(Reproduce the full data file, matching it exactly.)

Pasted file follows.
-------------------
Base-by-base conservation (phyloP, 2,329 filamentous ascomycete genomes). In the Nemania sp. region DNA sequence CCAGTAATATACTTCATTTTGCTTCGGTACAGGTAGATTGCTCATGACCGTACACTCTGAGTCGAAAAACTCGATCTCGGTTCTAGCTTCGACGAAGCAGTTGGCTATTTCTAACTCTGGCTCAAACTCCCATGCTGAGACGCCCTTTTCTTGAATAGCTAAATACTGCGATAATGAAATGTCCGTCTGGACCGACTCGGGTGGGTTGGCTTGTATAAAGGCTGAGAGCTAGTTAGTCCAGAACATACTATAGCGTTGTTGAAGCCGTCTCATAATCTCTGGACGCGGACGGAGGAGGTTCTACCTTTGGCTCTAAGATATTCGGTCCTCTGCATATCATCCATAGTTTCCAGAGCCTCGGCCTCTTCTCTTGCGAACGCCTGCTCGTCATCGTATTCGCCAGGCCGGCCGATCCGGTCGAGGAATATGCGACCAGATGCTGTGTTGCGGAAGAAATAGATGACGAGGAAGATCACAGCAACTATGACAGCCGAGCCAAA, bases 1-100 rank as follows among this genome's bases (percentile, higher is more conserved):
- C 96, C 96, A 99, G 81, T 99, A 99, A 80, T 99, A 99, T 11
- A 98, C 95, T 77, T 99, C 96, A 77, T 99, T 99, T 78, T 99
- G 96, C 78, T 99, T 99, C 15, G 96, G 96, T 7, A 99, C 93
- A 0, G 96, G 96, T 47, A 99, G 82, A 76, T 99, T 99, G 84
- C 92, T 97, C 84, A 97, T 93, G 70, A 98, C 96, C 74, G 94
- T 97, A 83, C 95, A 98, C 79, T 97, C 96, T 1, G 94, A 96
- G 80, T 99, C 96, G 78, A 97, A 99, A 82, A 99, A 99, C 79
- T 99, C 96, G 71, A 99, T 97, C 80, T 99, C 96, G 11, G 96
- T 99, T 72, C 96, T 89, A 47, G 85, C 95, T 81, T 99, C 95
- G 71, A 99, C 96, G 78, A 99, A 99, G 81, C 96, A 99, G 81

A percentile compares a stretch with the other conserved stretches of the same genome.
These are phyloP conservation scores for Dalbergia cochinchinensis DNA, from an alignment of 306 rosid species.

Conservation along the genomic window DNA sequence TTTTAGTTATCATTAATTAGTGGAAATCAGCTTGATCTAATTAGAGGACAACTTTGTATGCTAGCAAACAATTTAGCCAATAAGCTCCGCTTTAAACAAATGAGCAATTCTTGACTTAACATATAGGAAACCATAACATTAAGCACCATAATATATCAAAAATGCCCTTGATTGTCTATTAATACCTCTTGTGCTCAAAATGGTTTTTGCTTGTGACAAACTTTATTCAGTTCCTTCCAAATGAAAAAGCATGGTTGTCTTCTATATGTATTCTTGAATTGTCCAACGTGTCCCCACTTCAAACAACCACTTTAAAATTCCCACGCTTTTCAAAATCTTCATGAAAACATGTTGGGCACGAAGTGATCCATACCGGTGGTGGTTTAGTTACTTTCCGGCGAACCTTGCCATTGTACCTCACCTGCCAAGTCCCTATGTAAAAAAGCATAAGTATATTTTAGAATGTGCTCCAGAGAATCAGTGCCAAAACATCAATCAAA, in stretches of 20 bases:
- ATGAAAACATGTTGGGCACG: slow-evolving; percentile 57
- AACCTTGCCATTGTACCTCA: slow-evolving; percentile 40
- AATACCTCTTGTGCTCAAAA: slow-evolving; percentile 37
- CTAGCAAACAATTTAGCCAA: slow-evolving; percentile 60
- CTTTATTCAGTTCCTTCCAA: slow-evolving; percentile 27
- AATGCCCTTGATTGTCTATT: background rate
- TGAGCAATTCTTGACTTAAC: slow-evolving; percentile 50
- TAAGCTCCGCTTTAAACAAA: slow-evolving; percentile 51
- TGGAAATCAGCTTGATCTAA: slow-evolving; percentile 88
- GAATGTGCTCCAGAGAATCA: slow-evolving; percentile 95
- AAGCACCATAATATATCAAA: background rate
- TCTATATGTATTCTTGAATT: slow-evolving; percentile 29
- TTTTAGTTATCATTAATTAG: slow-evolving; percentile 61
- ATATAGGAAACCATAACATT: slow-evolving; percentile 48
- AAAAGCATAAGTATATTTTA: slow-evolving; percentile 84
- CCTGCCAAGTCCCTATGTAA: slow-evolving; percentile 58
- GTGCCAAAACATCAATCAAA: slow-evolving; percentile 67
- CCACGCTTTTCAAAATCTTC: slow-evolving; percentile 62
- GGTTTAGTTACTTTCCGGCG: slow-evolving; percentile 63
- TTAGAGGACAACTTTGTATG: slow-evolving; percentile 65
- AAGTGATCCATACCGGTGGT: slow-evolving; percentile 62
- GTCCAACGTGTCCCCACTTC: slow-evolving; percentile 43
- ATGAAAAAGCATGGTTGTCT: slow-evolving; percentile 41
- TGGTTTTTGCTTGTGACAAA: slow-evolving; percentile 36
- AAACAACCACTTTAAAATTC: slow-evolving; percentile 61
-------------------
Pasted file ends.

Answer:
Base-by-base conservation (phyloP, 2,329 filamentous ascomycete genomes). In the Nemania sp. region DNA sequence CCAGTAATATACTTCATTTTGCTTCGGTACAGGTAGATTGCTCATGACCGTACACTCTGAGTCGAAAAACTCGATCTCGGTTCTAGCTTCGACGAAGCAGTTGGCTATTTCTAACTCTGGCTCAAACTCCCATGCTGAGACGCCCTTTTCTTGAATAGCTAAATACTGCGATAATGAAATGTCCGTCTGGACCGACTCGGGTGGGTTGGCTTGTATAAAGGCTGAGAGCTAGTTAGTCCAGAACATACTATAGCGTTGTTGAAGCCGTCTCATAATCTCTGGACGCGGACGGAGGAGGTTCTACCTTTGGCTCTAAGATATTCGGTCCTCTGCATATCATCCATAGTTTCCAGAGCCTCGGCCTCTTCTCTTGCGAACGCCTGCTCGTCATCGTATTCGCCAGGCCGGCCGATCCGGTCGAGGAATATGCGACCAGATGCTGTGTTGCGGAAGAAATAGATGACGAGGAAGATCACAGCAACTATGACAGCCGAGCCAAA, bases 1-100 rank as follows among this genome's bases (percentile, higher is more conserved):
- C 96, C 96, A 99, G 81, T 99, A 99, A 80, T 99, A 99, T 11
- A 98, C 95, T 77, T 99, C 96, A 77, T 99, T 99, T 78, T 99
- G 96, C 78, T 99, T 99, C 15, G 96, G 96, T 7, A 99, C 93
- A 0, G 96, G 96, T 47, A 99, G 82, A 76, T 99, T 99, G 84
- C 92, T 97, C 84, A 97, T 93, G 70, A 98, C 96, C 74, G 94
- T 97, A 83, C 95, A 98, C 79, T 97, C 96, T 1, G 94, A 96
- G 80, T 99, C 96, G 78, A 97, A 99, A 82, A 99, A 99, C 79
- T 99, C 96, G 71, A 99, T 97, C 80, T 99, C 96, G 11, G 96
- T 99, T 72, C 96, T 89, A 47, G 85, C 95, T 81, T 99, C 95
- G 71, A 99, C 96, G 78, A 99, A 99, G 81, C 96, A 99, G 81

A percentile compares a stretch with the other conserved stretches of the same genome.
These are phyloP conservation scores for Dalbergia cochinchinensis DNA, from an alignment of 306 rosid species.

Conservation along the genomic window DNA sequence TTTTAGTTATCATTAATTAGTGGAAATCAGCTTGATCTAATTAGAGGACAACTTTGTATGCTAGCAAACAATTTAGCCAATAAGCTCCGCTTTAAACAAATGAGCAATTCTTGACTTAACATATAGGAAACCATAACATTAAGCACCATAATATATCAAAAATGCCCTTGATTGTCTATTAATACCTCTTGTGCTCAAAATGGTTTTTGCTTGTGACAAACTTTATTCAGTTCCTTCCAAATGAAAAAGCATGGTTGTCTTCTATATGTATTCTTGAATTGTCCAACGTGTCCCCACTTCAAACAACCACTTTAAAATTCCCACGCTTTTCAAAATCTTCATGAAAACATGTTGGGCACGAAGTGATCCATACCGGTGGTGGTTTAGTTACTTTCCGGCGAACCTTGCCATTGTACCTCACCTGCCAAGTCCCTATGTAAAAAAGCATAAGTATATTTTAGAATGTGCTCCAGAGAATCAGTGCCAAAACATCAATCAAA, in stretches of 20 bases:
- ATGAAAACATGTTGGGCACG: slow-evolving; percentile 57
- AACCTTGCCATTGTACCTCA: slow-evolving; percentile 40
- AATACCTCTTGTGCTCAAAA: slow-evolving; percentile 37
- CTAGCAAACAATTTAGCCAA: slow-evolving; percentile 60
- CTTTATTCAGTTCCTTCCAA: slow-evolving; percentile 27
- AATGCCCTTGATTGTCTATT: background rate
- TGAGCAATTCTTGACTTAAC: slow-evolving; percentile 50
- TAAGCTCCGCTTTAAACAAA: slow-evolving; percentile 51
- TGGAAATCAGCTTGATCTAA: slow-evolving; percentile 88
- GAATGTGCTCCAGAGAATCA: slow-evolving; percentile 95
- AAGCACCATAATATATCAAA: background rate
- TCTATATGTATTCTTGAATT: slow-evolving; percentile 29
- TTTTAGTTATCATTAATTAG: slow-evolving; percentile 61
- ATATAGGAAACCATAACATT: slow-evolving; percentile 48
- AAAAGCATAAGTATATTTTA: slow-evolving; percentile 84
- CCTGCCAAGTCCCTATGTAA: slow-evolving; percentile 58
- GTGCCAAAACATCAATCAAA: slow-evolving; percentile 67
- CCACGCTTTTCAAAATCTTC: slow-evolving; percentile 62
- GGTTTAGTTACTTTCCGGCG: slow-evolving; percentile 63
- TTAGAGGACAACTTTGTATG: slow-evolving; percentile 65
- AAGTGATCCATACCGGTGGT: slow-evolving; percentile 62
- GTCCAACGTGTCCCCACTTC: slow-evolving; percentile 43
- ATGAAAAAGCATGGTTGTCT: slow-evolving; percentile 41
- TGGTTTTTGCTTGTGACAAA: slow-evolving; percentile 36
- AAACAACCACTTTAAAATTC: slow-evolving; percentile 61